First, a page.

US5361386A (en) *  19871204  19941101  Evans & Sutherland Computer Corp.  System for polygon interpolation using instantaneous values in a variable 
US5550960A (en)  19930802  19960827  Sun Microsystems, Inc.  Method and apparatus for performing dynamic texture mapping for complex surfaces 
US5719600A (en) *  19951212  19980217  HewlettPackard Company  Gradient calculation system and method 
US6211882B1 (en)  19960415  20010403  Silicon Graphics, Inc.  Analytic motion blur coverage in the generation of computer graphics imagery 
US6005583A (en) *  19970430  19991221  HewlettPackard Company  Precise gradient calculation system and method for a texture mapping system of a computer graphics system 
US6232981B1 (en)  19980326  20010515  Silicon Graphics, Inc.  Method for improving texture locality for pixel quads by diagonal levelofdetail calculation 
US6285372B1 (en)  19980508  20010904  Lawrence C. Cowsar  Multiresolution adaptive parameterization of surfaces 
US6300958B1 (en)  19980717  20011009  TSurf Corp.  Global constrained parameterization of triangulated surfaces 
US6256038B1 (en)  19981210  20010703  The Board Of Trustees Of The Leland Stanford Junior University  Parameterized surface fitting technique having independent control of fitting and parameterization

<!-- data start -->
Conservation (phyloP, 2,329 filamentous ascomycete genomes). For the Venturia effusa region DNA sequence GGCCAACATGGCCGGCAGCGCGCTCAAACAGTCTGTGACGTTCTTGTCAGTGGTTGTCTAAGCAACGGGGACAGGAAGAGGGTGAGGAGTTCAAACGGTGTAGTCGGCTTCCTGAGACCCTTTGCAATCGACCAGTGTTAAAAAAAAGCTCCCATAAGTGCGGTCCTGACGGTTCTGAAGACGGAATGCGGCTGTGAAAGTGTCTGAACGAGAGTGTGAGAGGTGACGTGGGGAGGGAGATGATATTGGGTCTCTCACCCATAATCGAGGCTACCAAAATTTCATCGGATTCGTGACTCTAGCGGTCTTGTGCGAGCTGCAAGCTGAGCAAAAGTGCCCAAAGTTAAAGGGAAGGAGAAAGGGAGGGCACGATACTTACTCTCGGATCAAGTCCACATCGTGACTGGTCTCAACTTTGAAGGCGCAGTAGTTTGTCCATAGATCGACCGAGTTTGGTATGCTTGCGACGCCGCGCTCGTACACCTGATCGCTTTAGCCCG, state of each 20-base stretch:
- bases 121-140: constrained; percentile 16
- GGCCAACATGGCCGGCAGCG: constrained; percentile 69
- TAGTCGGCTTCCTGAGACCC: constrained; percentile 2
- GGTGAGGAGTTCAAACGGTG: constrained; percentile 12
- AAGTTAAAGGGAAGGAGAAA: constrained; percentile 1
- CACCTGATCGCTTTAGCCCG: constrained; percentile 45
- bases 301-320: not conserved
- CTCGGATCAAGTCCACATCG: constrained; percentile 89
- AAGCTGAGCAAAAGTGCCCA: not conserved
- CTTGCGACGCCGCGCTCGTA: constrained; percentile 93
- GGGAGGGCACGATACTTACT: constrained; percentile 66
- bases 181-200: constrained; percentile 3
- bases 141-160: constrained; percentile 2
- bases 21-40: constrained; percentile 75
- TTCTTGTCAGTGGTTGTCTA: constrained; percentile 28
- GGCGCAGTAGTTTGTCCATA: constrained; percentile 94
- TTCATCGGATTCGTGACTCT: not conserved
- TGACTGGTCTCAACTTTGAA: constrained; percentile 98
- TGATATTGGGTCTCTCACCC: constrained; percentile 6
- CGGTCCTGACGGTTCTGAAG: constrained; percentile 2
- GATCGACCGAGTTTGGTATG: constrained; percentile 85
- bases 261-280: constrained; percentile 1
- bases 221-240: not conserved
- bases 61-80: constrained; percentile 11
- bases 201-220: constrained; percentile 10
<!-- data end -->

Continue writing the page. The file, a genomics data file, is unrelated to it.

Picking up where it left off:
US6275235B1 (en)  19981221  20010814  Silicon Graphics, Inc.  High precision texture wrapping method and device 
US6646648B1 (en) *  20000929  20031111  Microsoft Corporation  Method and system for evaluating derivatives in screen space using perspective corrected barycentric coordinates 
NonPatent Citations (4)
Title 

Foley, Van Dam, Feiner, Hughes, "Computer Graphics: Principles and Practice, Second Edition in C," AddisonWesley Publishing Company, 1996, Inc., pp 606.* * 
Heckbert, Paul S., Moreton, Henry P., "Interpolation for Polygon Texture Mapping and Shading," State of the Art in Computer Graphics: Visualization and Modeling, David F. Rogerts and Rae A. Earnshaw, eds. SpringerVerlag, New York, 1991, pp 101111.* * 
Meyer, M., Lee, H., Barr, A., Deshbrun M.; "Generalized Barycentric Coordinates on Irregular Polygons," IEE, 2002.* * 
Wu, Kevin; "Rational Linear Interpolation of Texture Coordinates and Their Partial Derivatives" Computer Systems Laboratory; HewlettPackard Company; HPL98113; Jun. 1998. * 
Cited By (21)
Publication number  Priority date  Publication date  Assignee  Title